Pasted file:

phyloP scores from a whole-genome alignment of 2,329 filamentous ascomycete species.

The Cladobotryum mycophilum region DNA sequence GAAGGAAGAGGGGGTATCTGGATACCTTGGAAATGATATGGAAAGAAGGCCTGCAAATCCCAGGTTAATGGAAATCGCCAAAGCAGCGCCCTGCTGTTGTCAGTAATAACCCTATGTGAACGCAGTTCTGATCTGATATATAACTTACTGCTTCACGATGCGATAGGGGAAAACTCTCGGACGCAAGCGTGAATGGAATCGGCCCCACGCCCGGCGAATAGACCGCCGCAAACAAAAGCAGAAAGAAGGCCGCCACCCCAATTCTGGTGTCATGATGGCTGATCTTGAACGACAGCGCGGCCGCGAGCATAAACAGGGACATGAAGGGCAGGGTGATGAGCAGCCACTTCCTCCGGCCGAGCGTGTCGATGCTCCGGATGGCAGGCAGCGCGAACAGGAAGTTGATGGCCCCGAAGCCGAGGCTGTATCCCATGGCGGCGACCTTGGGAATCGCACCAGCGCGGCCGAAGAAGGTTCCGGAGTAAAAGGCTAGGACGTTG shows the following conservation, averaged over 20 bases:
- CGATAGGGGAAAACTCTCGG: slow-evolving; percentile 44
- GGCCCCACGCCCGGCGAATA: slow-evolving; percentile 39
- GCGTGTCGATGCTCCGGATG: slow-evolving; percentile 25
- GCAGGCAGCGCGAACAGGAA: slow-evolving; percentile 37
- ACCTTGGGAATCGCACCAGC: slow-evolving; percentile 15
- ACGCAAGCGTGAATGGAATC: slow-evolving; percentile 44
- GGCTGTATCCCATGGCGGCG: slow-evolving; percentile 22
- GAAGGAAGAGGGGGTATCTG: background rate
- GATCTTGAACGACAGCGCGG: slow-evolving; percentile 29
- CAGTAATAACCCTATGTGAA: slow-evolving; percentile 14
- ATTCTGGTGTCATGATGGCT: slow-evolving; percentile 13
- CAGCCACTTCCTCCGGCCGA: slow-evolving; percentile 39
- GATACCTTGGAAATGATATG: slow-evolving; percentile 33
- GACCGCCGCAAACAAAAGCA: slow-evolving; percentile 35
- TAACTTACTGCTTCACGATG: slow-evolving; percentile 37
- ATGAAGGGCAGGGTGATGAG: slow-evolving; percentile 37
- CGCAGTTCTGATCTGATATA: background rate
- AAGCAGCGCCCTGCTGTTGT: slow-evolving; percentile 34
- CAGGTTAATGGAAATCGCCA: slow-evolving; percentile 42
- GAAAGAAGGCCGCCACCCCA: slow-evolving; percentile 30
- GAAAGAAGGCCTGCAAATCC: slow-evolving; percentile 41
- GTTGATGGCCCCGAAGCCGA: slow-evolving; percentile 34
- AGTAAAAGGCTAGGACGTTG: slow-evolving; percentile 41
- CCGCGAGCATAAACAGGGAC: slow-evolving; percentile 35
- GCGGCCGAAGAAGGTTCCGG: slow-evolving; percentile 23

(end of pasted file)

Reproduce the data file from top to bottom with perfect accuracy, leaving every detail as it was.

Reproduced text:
phyloP scores from a whole-genome alignment of 2,329 filamentous ascomycete species.

The Cladobotryum mycophilum region DNA sequence GAAGGAAGAGGGGGTATCTGGATACCTTGGAAATGATATGGAAAGAAGGCCTGCAAATCCCAGGTTAATGGAAATCGCCAAAGCAGCGCCCTGCTGTTGTCAGTAATAACCCTATGTGAACGCAGTTCTGATCTGATATATAACTTACTGCTTCACGATGCGATAGGGGAAAACTCTCGGACGCAAGCGTGAATGGAATCGGCCCCACGCCCGGCGAATAGACCGCCGCAAACAAAAGCAGAAAGAAGGCCGCCACCCCAATTCTGGTGTCATGATGGCTGATCTTGAACGACAGCGCGGCCGCGAGCATAAACAGGGACATGAAGGGCAGGGTGATGAGCAGCCACTTCCTCCGGCCGAGCGTGTCGATGCTCCGGATGGCAGGCAGCGCGAACAGGAAGTTGATGGCCCCGAAGCCGAGGCTGTATCCCATGGCGGCGACCTTGGGAATCGCACCAGCGCGGCCGAAGAAGGTTCCGGAGTAAAAGGCTAGGACGTTG shows the following conservation, averaged over 20 bases:
- CGATAGGGGAAAACTCTCGG: slow-evolving; percentile 44
- GGCCCCACGCCCGGCGAATA: slow-evolving; percentile 39
- GCGTGTCGATGCTCCGGATG: slow-evolving; percentile 25
- GCAGGCAGCGCGAACAGGAA: slow-evolving; percentile 37
- ACCTTGGGAATCGCACCAGC: slow-evolving; percentile 15
- ACGCAAGCGTGAATGGAATC: slow-evolving; percentile 44
- GGCTGTATCCCATGGCGGCG: slow-evolving; percentile 22
- GAAGGAAGAGGGGGTATCTG: background rate
- GATCTTGAACGACAGCGCGG: slow-evolving; percentile 29
- CAGTAATAACCCTATGTGAA: slow-evolving; percentile 14
- ATTCTGGTGTCATGATGGCT: slow-evolving; percentile 13
- CAGCCACTTCCTCCGGCCGA: slow-evolving; percentile 39
- GATACCTTGGAAATGATATG: slow-evolving; percentile 33
- GACCGCCGCAAACAAAAGCA: slow-evolving; percentile 35
- TAACTTACTGCTTCACGATG: slow-evolving; percentile 37
- ATGAAGGGCAGGGTGATGAG: slow-evolving; percentile 37
- CGCAGTTCTGATCTGATATA: background rate
- AAGCAGCGCCCTGCTGTTGT: slow-evolving; percentile 34
- CAGGTTAATGGAAATCGCCA: slow-evolving; percentile 42
- GAAAGAAGGCCGCCACCCCA: slow-evolving; percentile 30
- GAAAGAAGGCCTGCAAATCC: slow-evolving; percentile 41
- GTTGATGGCCCCGAAGCCGA: slow-evolving; percentile 34
- AGTAAAAGGCTAGGACGTTG: slow-evolving; percentile 41
- CCGCGAGCATAAACAGGGAC: slow-evolving; percentile 35
- GCGGCCGAAGAAGGTTCCGG: slow-evolving; percentile 23